From Principal Adams | Caps and Gowns

February 1, 2021

Dear Senior Class Parents/Guardians and Students:

I hope you are all healthy and strong. It’s hard to believe we are almost at the mid point of the school year! The Senior Class Advisors and I have been diligently preparing for class activities such as Prom, Senior Trip and Graduation. In many cases we are planning for multiple options that account for current and potential guidelines. However, there are no certainties that these opportunities will be allowed to take place, but we are planning steps that will protect everyone and the class from some of the monetary losses. As we know, the COVID-19 pandemic has been ever evolving and unpredictable, which leaves us in the position of planning for an optimistic second half of the year, but prepared for unforeseen decisions or events.

For anyone unable to attend the Senior Class Parent Meeting on January 26, I am writing to you to recap the graduation cap and gown information that was shared.

A Brief History of Cap and Gowns at LHS

During the 1940’s LHS graduating classes went through several transitions in terms of graduation caps and gowns. Up until that point, there was a one color cap and gown worn, and from graduation photos that appears to be the color black or red. Over the period of 1940 to 1950, graduation photos depict various  changes from mostly one color cap and gown, to red caps and gowns for male students, and white caps and gowns for female students, back to one color cap and gown, a transition to no cap and gown and simply dress clothes, and then back to the gender specific red and white format and mostly single color format several times.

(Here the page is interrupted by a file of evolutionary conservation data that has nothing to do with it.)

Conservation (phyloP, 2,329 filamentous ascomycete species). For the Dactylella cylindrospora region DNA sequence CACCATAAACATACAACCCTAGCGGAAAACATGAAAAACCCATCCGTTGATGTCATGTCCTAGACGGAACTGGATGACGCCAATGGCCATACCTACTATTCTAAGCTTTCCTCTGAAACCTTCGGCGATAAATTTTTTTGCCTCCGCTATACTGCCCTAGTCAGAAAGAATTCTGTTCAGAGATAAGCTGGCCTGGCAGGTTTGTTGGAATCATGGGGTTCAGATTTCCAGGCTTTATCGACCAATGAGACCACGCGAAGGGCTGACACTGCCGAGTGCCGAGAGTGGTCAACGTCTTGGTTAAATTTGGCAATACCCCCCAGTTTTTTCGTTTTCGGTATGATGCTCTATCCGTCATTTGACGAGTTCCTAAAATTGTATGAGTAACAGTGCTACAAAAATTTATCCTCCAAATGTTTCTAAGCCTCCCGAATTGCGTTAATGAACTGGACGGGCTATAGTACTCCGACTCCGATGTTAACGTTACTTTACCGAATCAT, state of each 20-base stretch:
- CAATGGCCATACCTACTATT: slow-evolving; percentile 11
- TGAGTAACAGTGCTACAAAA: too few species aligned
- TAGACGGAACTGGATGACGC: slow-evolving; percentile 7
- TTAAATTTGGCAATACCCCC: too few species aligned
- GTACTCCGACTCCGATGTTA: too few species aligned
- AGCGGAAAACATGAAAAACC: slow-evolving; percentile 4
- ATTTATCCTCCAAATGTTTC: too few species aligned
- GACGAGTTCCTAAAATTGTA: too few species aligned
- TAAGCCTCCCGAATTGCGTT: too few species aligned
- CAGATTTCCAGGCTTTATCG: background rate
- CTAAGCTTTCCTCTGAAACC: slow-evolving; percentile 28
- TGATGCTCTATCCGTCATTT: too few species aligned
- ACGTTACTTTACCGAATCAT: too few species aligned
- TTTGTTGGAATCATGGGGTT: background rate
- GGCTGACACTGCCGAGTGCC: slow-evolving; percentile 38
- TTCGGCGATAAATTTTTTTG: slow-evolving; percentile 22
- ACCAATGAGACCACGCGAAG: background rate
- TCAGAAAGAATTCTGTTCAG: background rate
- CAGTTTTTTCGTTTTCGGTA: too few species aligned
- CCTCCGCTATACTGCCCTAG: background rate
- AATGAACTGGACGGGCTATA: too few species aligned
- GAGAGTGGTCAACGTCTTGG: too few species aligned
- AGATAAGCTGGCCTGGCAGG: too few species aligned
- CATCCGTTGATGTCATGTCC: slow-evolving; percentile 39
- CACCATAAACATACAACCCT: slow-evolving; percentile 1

In the October of 2019, the Class of 2020 Senior Class Advisor Assistant at the time brought to my attention, and to the attention of our Building Leadership Team, a request from the class to discuss changing our graduation cap and gown color to be the color red for all students. Members of the class had discussions and asked that there be consideration for the change to red cap and gowns to allow for inclusiveness, unity, and solidarity for all students regardless of perceived, or expressed gender, or background. Moreover, each preceding class of approximately ten years had brought up the desire to discuss moving to one color cap and gown. Over that period of time, several students were granted the option to wear a cap and gown that did not correspond to their birth gender.

Rationale For Change

The Building Leadership Team (BLT is a shared decision making group of teachers, support staff, students, parents, and building administration) discussed the request at the October and November 2019 meetings and considered the inclusiveness that changing to one color cap and gown would afford our students and the opportunity for them to be included in a unified graduation ceremony where all students were considered a graduate without the need to identify as a gender to determine their cap and gown color. In addition, we can only postulate the possible basis of the decision during the 1940’s to have male students wear the primary school color of red, and female students wear the secondary school color of white in the midst of the women’s suffrage (the movement to give women the same rights under the constitution as men) movement. The recommendation from the BLT to me was to change the cap and gown color to red for all students so that everyone would enjoy the privilege of a uniform accomplishment. The decision was made and the Class of 2020 became the first class where all students wore red caps and gowns for both the virtual and in person ceremony. There was no concern expressed over the change until a couple of weeks ago.